Tag Archives: public relations

That’s Not What I’m Here To Discuss

Also known as “No Comment”

nocommentHere’s some PR analysis from Matt Wilson at Ragan.com on a recent interview with former Israeli ambassador to the United States, Michael Oren. As reported at Mediaite, after MSNBC’s Andrea Mitchell posed a question about spying, Oren’s earpiece (conveniently?) had “technical issues.” Coincidence?

Another approach could have been to state, “Sorry, but I’m not going to offer you any insight there…” then steer the discussion back to his message: “what I can tell you is…” and then: key talking points.

Other phrases useful in this situation:

  • “I’m not going to speak to that, but…”
  • “I understand your question, but we’re here today to talk about…”
  • “This has been addressed elsewhere (only if so), but right now…”

The lesson here is to acknowledge the inquiry directly and politely, but not offer any additional information — then promptly get the conversation back on message. It can be tricky in the heat of the moment, especially on a controversial issue, but this can also be a more honest approach in the direction of getting PR right. It’s more likely to help ensure an interviewee’s points are heard, and is far friendlier than a blunt “no comment.”

Check out these additional options offered by Ragan’s PR Daily: Alternatives to “No Comment,” and see this video of awkwardness compiled by Huffington Post of politicians dodging reporters.

What do you think? Have you ever been asked something where your only answer was “no comment?” Do any examples of question-dodging come to mind? Let us hear from you in the comments.

Twitter PR Win For Sainsbury’s

This is a particularly good Twitter PR moment from a while back for UK grocer Sainsbury’s I happened upon lately. It works because of the follow-up, and also for the brief interjection of personality and humor:

And then…

But what really counts is that Sainsbury’s followed up the comedy moment with direction for the customer to call them directly.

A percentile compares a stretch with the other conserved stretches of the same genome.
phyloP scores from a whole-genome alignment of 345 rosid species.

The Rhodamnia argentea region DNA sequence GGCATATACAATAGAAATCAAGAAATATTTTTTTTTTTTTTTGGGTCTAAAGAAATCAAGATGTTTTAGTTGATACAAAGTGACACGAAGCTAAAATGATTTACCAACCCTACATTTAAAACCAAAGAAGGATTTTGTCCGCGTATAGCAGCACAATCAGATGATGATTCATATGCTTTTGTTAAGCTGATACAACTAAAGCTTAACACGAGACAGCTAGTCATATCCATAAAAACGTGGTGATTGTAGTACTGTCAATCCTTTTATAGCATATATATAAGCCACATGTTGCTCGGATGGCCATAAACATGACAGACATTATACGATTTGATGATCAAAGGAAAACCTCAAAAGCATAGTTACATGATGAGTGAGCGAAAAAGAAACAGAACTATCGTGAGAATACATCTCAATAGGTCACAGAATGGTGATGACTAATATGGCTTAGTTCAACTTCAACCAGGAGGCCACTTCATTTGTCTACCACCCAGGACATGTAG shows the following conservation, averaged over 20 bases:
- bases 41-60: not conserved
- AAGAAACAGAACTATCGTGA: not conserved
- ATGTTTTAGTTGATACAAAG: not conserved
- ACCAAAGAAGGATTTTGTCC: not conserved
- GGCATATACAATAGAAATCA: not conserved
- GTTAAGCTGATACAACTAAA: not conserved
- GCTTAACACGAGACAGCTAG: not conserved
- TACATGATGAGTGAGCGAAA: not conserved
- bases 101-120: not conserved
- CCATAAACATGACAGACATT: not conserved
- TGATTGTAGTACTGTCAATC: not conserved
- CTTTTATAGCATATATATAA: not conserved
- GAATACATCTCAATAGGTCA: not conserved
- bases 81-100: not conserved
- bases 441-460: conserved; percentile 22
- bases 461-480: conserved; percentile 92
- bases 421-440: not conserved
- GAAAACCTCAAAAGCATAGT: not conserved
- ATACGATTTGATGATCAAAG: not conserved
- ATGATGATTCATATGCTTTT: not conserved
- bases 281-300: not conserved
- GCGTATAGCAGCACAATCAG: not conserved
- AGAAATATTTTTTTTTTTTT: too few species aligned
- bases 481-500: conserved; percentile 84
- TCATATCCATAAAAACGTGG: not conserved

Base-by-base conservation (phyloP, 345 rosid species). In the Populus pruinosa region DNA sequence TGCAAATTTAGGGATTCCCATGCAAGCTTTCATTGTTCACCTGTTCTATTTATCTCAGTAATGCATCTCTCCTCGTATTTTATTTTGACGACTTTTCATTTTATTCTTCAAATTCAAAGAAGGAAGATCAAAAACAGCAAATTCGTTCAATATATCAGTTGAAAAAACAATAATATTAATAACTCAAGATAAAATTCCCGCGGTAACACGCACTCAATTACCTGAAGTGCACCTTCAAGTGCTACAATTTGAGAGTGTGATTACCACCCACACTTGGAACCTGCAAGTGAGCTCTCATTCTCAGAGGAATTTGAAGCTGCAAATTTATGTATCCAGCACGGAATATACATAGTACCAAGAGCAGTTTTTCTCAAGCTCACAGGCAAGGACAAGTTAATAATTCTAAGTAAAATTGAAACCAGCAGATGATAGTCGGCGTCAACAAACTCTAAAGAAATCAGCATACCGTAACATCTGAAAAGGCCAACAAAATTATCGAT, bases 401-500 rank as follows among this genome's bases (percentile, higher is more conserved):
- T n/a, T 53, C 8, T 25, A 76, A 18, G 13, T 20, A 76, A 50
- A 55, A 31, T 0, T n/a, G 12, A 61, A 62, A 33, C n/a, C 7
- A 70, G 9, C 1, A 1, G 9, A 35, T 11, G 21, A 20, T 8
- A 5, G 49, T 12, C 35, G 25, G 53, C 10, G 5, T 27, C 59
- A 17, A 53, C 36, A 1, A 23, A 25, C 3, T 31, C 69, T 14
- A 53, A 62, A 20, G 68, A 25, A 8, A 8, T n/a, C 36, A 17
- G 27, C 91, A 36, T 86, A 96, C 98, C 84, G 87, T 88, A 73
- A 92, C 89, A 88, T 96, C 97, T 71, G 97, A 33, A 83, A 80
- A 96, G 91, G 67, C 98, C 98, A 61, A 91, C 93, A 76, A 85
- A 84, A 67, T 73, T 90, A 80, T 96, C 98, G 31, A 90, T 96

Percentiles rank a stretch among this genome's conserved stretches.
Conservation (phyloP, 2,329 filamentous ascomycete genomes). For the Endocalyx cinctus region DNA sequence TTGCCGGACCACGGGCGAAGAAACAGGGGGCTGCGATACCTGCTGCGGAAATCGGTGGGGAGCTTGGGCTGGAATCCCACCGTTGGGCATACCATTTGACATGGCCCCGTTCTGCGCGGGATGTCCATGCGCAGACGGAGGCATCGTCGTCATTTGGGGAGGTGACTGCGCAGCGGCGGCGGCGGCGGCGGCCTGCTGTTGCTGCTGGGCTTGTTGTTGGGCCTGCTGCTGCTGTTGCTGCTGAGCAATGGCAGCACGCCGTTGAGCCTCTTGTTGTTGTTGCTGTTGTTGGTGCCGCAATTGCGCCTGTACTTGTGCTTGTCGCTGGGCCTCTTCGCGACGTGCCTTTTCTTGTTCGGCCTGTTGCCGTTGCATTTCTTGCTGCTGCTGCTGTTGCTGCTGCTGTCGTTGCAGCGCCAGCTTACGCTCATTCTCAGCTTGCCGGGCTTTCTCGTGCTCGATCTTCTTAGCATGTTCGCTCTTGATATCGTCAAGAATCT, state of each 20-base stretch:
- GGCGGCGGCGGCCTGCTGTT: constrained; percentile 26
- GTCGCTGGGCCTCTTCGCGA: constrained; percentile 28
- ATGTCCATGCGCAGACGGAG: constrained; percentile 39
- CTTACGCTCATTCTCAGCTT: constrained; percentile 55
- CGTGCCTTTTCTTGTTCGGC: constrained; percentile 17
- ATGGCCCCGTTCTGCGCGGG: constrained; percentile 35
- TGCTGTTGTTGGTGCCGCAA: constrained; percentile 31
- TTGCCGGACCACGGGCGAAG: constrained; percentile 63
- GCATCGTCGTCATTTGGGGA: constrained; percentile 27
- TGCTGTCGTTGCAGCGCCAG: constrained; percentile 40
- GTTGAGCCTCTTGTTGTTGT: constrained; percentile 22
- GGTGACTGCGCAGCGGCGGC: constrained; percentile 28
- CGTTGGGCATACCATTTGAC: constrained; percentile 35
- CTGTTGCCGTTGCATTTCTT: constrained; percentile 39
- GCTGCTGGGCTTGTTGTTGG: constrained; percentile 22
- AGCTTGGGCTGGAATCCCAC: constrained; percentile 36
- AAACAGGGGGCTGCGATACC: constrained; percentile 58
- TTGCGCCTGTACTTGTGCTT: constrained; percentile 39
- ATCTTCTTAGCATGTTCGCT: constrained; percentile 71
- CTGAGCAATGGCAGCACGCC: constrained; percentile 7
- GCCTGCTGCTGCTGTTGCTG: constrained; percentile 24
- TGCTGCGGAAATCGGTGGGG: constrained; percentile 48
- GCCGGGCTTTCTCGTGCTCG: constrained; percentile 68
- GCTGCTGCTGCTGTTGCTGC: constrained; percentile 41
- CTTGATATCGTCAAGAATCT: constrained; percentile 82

SainsburysThis has all the makings of Twitter being done right for customer service and PR:

  1. The brand shared an actual human-like response
  2. It was funny
  3. But they take it seriously; hence the phone redirect
  4. We’re talking about it

I noticed this via a LinkedIn discussion from Twitter for PR Communicators about PR Daily, who noticed it through AdWeek.

Also, rest in peace, Ultimate Warrior.

What do you think? Is this use of humor appropriate? Have you ever experienced a humorous interaction from a brand via Twitter or some other channel? Let us hear from you in the comments.

In The News? LinkedIn Knows!

Perhaps you have a role as a spokesperson for your business or your public relations clients that sees your name, or their names in print, broadcast or on the web. If this is the case, then you’ll want to be paying attention to LinkedIn more closely.

LinkedIn is rolling out a new feature where you or your contacts are mentioned in your email if they (or you) are “in the news.”

LinkedIn Mentioned In The News

I reached out to LinkedIn for details on this, including how to disallow it, should a site member wish to be excluded from the program. I also asked how they differentiate between users with similar names (how do they know to highlight the right Richard Smith, for example?) Here is their response:

We do have back end algorithms that differentiate members with similar names. We also offer functionality to disable this from your settings. You can turn your activity broadcasts on or off and select who can see your activity on their homepage from the Privacy & Settings page.

-Ciara
LinkedIn Trust & Safety

So if you’re already famous, get ready for more exposure. And if you aren’t famous already, LinkedIn can now help you get there – unless you’d rather it not, in which case you might want to review your settings.

What do you think? Are you active on LinkedIn? What are your observations of the site? Do you find this new feature beneficial or intrusive? Let us hear from you in the comments.

Inside McDonald’s: PR 101

As one who pays attention to the public relations world, I often notice especially good or especially bad examples. One especially good example I noticed recently was McDonald’s CEO, Don Thompson, in a brief CNBC piece, Inside McDonald’s.

insidemcdonaldsCNBC fires several tough-ish questions at Thompson, all of which he answers in plain English, followed by one very important thing: he steers the discussion back to his points. Even the classic, “(controversial topic) followed by, “how do you feel about this?'” comes back around to “we’re about opportunity” in a conversational manner.

Talking Points & Must-Airs

It’s pretty clear that in preparing for this interview – and you know there was some serious preparation – keywords definitely included, “opportunity,” “innovation,” “real food,” and a few others that stand out to anyone who’s ever done any sort of media analysis. Still, Thompson comes off as sincere, keeping his cool (very important), and gives a textbook example of handling questions on one’s feet.